Alternatively, the developer knew that not all players would want to reduce their frames for the sake of resolution and created a mode that bumps the frames per second to 120 while dropping the resolution to 1440p on the Xbox Series X.
Frame Rate vs. Resolution
As we still often have to choose between resolution and frame rate, it’s difficult to consider 4K a “gold standard.” Since hardware accessible to the average player is more capable of running games at 1440p and 120fps, you may want to skip that 4K monitor. But that’s if you value a higher frame rate over higher resolution, which really boils down to personal preference.
If you’re unsure which should matter most, consider the last game you played. Did you notice any input lag? Did it feel like your movements were slightly delayed or choppy? Was the fast-paced gameplay marred by stuttering? If so, you may want to consider putting your focus on improving the frame rate.
Multiplayer games also benefit more from a higher frame rate than a better resolution. The smoother a game is, the more likely players are to keep steady aim and land the shot they’ve been lining up.
Recommended PC Specs for 4K and 120fps
Though it may not be the standard of modern gaming, that doesn’t mean you can’t enjoy a game running at 4K and 120fps. All it takes is the right hardware. While you have no control over whether your console can achieve a higher resolution and frame rate, that’s not quite the case for PC gaming. Some of it does fall on the developer, but the hardware in your PC and the monitor you play on matter.
In terms of minimum specs, you will need:
16 GB RAM
HDMI 2.1 port
Intel Core i9 9900K or equivalent
NVIDIA RTX 3080 or Dual GeForce RTX 2080 Ti
For the power to be worth it, you also need a monitor capable of low latency and a high refresh rate. We have a few recommendations below (as of March 2021), but be mindful that achieving maximum resolution and frame rate will cost a decent penny:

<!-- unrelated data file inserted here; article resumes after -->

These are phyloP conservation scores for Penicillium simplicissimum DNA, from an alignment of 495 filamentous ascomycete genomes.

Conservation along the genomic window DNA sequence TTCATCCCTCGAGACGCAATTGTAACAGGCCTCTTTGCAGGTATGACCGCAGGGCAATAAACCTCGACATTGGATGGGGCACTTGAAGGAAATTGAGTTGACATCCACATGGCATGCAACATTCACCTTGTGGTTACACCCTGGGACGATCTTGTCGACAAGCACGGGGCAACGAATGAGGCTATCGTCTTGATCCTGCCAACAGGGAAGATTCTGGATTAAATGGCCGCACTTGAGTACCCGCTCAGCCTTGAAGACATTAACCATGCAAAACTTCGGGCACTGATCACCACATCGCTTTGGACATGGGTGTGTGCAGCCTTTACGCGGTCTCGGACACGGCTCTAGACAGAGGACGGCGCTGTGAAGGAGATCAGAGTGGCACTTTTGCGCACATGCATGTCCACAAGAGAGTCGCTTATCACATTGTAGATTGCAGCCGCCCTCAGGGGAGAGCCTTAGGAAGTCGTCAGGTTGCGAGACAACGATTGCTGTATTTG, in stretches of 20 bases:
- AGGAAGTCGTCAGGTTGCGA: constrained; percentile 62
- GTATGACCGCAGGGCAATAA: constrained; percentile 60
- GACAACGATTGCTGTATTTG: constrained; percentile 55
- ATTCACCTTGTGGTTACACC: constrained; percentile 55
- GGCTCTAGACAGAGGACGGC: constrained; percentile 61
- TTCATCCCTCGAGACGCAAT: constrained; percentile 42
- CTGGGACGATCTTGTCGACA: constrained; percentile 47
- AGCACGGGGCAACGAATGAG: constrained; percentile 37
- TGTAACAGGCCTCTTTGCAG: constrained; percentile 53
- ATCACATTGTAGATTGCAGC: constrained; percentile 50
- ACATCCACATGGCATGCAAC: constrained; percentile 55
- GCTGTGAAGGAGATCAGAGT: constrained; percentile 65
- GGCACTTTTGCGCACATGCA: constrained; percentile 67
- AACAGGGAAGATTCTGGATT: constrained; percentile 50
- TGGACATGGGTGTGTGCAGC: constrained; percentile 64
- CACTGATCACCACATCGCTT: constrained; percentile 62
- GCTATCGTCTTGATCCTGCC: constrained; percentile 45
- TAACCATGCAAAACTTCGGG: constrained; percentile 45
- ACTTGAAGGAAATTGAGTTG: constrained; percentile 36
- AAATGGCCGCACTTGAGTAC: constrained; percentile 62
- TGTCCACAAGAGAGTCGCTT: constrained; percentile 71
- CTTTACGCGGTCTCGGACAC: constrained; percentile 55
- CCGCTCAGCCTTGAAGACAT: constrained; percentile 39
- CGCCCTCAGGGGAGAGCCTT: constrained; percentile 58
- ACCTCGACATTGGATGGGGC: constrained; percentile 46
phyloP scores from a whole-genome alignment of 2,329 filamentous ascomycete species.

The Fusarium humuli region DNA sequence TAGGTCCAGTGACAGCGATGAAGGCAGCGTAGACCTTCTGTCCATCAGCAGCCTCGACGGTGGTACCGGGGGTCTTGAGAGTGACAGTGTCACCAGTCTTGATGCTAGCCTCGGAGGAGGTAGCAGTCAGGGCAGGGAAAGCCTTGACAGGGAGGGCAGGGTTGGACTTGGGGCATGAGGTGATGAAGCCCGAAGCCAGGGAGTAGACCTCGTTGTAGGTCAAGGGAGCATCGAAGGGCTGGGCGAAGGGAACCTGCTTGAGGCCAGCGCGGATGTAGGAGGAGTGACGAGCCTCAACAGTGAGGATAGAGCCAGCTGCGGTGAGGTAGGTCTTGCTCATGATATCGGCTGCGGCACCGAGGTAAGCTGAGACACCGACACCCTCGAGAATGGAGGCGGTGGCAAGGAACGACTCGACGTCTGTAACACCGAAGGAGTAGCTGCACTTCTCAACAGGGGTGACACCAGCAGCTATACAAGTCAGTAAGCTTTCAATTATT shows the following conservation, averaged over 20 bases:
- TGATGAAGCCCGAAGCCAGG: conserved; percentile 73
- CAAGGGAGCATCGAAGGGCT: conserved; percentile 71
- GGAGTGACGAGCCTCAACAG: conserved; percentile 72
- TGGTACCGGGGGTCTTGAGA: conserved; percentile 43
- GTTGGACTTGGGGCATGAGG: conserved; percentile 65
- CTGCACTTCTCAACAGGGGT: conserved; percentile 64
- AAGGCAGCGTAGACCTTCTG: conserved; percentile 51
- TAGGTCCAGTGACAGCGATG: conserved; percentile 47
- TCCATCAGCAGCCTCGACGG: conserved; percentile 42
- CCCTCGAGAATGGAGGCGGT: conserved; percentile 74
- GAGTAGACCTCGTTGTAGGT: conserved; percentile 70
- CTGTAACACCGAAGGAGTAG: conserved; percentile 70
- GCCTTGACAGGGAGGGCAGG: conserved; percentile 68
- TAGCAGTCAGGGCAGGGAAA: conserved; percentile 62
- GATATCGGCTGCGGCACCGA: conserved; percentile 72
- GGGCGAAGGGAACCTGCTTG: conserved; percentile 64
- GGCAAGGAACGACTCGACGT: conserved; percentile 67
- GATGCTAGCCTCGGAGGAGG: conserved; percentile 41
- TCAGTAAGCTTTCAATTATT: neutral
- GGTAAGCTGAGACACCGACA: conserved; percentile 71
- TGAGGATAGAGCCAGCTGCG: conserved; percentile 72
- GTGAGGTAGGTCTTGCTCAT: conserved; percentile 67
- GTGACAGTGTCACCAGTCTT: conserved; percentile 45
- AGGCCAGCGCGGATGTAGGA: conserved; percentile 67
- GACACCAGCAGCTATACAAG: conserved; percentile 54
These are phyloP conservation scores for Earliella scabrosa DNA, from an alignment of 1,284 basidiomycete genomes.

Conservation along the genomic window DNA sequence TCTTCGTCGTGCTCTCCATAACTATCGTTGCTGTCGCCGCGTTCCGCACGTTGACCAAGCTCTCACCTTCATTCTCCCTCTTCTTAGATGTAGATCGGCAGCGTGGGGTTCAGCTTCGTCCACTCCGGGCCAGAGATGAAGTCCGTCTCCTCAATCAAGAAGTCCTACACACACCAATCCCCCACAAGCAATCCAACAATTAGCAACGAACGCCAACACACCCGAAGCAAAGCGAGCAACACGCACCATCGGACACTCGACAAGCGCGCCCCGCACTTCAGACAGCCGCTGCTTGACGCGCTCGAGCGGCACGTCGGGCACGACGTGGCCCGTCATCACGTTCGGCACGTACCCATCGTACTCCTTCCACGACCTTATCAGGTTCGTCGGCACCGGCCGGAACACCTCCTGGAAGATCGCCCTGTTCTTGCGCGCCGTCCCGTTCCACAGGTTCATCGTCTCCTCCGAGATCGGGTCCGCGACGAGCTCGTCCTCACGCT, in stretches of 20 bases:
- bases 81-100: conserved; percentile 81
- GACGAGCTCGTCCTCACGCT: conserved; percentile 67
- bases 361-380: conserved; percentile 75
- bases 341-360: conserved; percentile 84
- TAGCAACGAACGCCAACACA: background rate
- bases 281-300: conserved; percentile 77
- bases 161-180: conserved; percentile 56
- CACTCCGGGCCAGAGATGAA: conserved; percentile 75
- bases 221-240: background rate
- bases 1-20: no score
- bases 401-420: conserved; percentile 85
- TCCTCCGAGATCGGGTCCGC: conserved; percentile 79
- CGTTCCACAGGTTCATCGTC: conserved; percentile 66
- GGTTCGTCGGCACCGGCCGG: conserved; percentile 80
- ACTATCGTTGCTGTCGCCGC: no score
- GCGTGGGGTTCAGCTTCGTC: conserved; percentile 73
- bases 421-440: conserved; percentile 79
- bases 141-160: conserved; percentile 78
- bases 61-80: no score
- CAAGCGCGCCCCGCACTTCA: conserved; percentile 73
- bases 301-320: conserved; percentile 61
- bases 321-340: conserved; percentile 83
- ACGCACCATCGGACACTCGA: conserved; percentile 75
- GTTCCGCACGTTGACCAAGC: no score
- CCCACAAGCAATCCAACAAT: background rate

Is 4K Gaming Even Worth It?
What may be most important to ask when discussing 4K as a standard resolution is whether or not it matters to you. Yes, better visuals make for a more appealing gaming experience, but when you consider the stress on your PC and the likely decrease in frame rate, you have to wonder if upgrading to 4K provides that much of a difference from 1440p.
While it’s impossible to deny that there is a visual boost when you go from 1440p to 4K, more casual players or someone not as invested in graphics may think the change is negligible. In fact, there is little change in some games that don’t warrant spending more money for 4K gaming.
At the end of the day, whether a 4K monitor is worth the extra cost is 100% up to personal preference. But when it comes to a gold standard resolution, 4K isn’t quite there yet. In fact, ask the right people, and you may find that 1080p is still their standard resolution (primarily due to the cost of upgrading). However, that doesn’t mean 2021 can’t be the year it rises to the occasion.
Whatever you may game in, the most crucial element is that you’re enjoying yourself. 4K, 1440p, 1080p: pick what fits your budget and immerse yourself in distant worlds and fantastical lands.